I think his criticism of my painting was the only way he knew how to relate to children. He didn’t have any kids of his own and seemed generally uncomfortable around them. I noticed this a lot when friends and neighbors would come to my house after school or on weekends to play. He didn’t dislike kids like some adults I knew, but it seemed like he just didn’t know how to act around them or what to say. It was a shy awkwardness, and I think it embarrased him. But we were thrown together and so he got better at spending time with me, at least, though we never stopped laughing about my painting abilities, of lack of them. It used to bother me at first, until I realized he almost never laughed otherwise. He’d sometimes watch sitcoms with us after dinner and I started noticing he would watch them almost silently while the rest of us laughed freely at the humor. So I stopped caring about the little hurt I felt. It was a small price to pay to see Wilbur laugh once in a while. I may even have continued to paint badly, just to keep that little bond between us, at least that what I’d tell myself everytime I botched another paint job.
I never knew what he’d done or what had happened to make him so sad all the time. He never confided in me and adults, in our family at least, never shared details of the adult world they thought we shouldn’t know. Why they kept information from us, even when we asked, I never understood. I guess they thought they were protecting us, I don’t know. But I always knew that however much they did tell us, it was either hopelessly simplified or an outright lie. How that did me any good, I couldn’t fathom.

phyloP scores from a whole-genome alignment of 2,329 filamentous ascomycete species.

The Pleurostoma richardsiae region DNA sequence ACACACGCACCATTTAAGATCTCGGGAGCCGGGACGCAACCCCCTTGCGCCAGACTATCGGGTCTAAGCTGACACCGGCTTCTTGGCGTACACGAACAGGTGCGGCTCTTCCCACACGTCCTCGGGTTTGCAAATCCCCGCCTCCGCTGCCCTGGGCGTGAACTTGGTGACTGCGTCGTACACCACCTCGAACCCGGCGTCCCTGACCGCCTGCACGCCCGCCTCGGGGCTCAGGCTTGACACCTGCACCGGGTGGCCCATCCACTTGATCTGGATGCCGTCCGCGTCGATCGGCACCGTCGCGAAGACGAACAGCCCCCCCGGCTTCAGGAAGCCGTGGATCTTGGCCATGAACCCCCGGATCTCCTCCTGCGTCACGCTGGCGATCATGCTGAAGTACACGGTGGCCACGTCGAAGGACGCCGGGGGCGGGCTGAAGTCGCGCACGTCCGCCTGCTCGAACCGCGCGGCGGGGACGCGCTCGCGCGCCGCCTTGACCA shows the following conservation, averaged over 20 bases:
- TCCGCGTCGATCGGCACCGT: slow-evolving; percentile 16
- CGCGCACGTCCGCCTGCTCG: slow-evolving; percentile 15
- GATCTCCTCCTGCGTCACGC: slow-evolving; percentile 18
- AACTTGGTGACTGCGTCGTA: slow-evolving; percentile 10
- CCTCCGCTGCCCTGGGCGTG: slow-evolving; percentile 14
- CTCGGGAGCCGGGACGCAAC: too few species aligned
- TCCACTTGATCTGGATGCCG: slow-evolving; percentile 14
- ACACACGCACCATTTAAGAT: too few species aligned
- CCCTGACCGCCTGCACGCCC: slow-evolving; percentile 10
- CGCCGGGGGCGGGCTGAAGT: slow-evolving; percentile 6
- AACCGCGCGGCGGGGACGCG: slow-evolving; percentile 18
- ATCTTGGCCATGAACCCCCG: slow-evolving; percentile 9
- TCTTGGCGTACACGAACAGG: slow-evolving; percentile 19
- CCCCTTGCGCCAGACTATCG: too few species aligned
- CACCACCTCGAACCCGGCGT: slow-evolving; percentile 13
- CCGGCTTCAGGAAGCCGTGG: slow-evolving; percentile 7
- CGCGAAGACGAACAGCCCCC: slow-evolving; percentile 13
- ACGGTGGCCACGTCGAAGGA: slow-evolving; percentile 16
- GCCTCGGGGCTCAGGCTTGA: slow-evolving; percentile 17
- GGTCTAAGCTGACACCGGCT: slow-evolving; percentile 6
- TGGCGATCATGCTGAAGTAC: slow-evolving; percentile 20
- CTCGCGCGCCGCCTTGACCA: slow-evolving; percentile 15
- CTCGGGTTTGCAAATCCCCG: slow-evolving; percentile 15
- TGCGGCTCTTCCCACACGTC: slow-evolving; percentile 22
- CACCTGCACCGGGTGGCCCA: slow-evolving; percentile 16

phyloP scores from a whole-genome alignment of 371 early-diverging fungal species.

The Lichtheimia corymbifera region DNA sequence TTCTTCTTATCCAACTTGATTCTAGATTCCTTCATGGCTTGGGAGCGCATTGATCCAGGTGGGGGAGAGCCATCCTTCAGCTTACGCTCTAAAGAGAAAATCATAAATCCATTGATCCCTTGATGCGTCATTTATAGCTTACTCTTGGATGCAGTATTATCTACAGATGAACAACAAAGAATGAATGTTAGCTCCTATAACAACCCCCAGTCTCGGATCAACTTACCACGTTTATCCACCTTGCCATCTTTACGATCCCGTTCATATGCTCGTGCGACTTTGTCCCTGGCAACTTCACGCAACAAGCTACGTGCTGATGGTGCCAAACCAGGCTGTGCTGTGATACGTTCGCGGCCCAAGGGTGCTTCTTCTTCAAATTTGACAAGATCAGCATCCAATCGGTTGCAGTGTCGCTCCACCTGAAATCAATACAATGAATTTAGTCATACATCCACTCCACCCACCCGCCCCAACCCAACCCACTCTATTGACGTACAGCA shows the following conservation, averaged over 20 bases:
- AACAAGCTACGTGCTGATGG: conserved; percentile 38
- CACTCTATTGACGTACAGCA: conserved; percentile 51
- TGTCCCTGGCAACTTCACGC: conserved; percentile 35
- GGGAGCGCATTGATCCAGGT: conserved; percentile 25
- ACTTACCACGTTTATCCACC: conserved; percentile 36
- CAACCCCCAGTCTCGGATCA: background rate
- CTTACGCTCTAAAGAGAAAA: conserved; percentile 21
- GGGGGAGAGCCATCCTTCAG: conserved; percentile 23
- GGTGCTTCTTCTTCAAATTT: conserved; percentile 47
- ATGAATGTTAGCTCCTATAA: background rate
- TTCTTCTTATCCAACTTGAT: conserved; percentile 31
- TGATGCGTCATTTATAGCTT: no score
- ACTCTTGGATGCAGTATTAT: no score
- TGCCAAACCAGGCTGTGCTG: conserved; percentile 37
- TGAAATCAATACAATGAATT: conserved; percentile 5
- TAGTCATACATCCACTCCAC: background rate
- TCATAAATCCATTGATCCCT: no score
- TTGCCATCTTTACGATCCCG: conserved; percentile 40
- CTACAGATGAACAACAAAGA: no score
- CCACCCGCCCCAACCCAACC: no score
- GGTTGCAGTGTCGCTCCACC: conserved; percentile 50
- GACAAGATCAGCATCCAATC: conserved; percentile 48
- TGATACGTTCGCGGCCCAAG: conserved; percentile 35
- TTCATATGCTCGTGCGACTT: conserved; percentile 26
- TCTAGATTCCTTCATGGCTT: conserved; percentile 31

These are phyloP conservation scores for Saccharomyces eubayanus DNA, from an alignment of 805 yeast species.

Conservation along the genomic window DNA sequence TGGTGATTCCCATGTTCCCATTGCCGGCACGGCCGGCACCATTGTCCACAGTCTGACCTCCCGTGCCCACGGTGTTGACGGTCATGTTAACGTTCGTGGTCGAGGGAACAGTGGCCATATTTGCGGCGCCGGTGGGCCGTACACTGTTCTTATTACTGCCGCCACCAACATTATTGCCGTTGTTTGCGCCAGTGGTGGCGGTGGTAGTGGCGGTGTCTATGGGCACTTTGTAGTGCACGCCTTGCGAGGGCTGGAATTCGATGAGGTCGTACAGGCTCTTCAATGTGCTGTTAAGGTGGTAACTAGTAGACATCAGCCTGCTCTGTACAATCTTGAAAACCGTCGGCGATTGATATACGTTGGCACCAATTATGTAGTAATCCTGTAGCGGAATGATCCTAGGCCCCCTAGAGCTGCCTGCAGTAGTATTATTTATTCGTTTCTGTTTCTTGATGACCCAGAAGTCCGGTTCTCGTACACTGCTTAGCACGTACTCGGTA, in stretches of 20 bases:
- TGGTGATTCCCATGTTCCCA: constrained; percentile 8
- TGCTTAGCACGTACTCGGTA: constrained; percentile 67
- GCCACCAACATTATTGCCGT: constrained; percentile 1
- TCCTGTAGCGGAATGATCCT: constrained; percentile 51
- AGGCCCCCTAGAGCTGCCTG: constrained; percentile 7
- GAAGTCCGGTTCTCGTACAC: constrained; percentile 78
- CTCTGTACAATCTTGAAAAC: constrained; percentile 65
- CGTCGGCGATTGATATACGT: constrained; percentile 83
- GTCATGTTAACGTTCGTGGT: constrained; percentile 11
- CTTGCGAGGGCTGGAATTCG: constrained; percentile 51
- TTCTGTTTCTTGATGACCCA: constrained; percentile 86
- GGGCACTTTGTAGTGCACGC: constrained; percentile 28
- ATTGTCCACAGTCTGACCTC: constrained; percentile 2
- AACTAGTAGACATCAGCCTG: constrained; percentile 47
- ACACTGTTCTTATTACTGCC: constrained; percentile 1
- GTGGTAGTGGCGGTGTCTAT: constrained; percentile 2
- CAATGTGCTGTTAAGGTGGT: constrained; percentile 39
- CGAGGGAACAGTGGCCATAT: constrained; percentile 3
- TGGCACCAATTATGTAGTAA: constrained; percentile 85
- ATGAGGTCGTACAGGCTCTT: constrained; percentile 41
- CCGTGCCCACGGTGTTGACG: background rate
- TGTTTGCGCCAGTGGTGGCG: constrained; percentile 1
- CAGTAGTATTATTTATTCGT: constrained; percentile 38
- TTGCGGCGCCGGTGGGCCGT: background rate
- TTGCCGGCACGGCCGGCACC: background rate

So during that three years, he seemed to just stay in the basement, lost in thought. He was like a troll who inhabited the space under the stairs, and indeed that’s where his cot was set up. He had few personal effects; some clothes, shoes, a few books and a few boxes stacked in a corner. But I think that was all he had left in the world. My mother put our small, portable television on a folding table downstairs for him, but it only got a couple of channels. More often, I’d hear him listening to the Phillies game on the radio. Wilbur loved baseball, it was really the only thing he talked about that he did seem genuinely fond of.
It was obvious to me that he adored my mother. I think he would have done anything for her. The one thing he could not do, and I believe it ate him up inside, was stand up to Eddie during those times when he would come home drunk and looking for an excuse to fight with my mother and, as a consequence, break up our house. Wilbur was not a very big man and phyisically no match for Eddie. And there was no amount of reason or logic that might keep him from exploding into a rage. Eddie came home looking for a fight and would seize on the tiniest slight to uncork his rage. It took me years to figure out that there was not a way to stop him, that it was preordained. If a reason — if that’s even the right word — did not present itself then Eddie would just make one up, no matter how ridiculous. And if we made the mistake of questioning his excuse, our punishment would effectively double. At those times, Wilbur shrank into the basement and hid. Sometimes, when I was lucky enough to be out of the way when he got home, I stayed down there with him and other times I cowered in my room, as fearful as ever.